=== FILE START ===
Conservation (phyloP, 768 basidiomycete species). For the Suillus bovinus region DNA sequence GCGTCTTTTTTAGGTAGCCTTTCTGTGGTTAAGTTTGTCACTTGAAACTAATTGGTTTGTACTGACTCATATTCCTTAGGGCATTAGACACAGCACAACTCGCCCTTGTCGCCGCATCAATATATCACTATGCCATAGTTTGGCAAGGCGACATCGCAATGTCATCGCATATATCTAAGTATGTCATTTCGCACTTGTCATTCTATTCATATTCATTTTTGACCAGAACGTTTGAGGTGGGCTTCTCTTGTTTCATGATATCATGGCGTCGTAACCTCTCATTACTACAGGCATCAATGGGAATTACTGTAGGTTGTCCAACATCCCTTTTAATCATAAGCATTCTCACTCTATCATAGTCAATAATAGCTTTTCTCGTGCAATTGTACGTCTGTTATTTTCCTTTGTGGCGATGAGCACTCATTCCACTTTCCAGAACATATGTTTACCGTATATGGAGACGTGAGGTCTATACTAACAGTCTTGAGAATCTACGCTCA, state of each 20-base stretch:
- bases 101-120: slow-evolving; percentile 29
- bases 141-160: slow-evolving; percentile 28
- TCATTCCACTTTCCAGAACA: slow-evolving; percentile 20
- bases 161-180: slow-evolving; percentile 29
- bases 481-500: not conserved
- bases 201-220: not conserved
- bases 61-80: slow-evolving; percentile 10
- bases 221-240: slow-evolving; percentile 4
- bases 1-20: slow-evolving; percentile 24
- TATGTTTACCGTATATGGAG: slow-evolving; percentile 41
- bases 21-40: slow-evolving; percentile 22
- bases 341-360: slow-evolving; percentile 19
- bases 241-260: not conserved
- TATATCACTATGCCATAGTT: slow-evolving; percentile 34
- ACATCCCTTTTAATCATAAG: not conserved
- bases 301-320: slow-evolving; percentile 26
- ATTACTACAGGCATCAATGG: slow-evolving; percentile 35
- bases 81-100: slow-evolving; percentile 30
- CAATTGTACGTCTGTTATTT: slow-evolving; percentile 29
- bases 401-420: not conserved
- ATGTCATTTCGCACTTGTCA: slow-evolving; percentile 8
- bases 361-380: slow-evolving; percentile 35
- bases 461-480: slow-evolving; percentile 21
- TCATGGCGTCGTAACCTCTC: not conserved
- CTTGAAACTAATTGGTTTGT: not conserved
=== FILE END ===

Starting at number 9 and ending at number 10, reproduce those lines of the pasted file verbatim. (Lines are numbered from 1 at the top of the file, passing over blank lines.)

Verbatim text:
- bases 221-240: slow-evolving; percentile 4
- bases 1-20: slow-evolving; percentile 24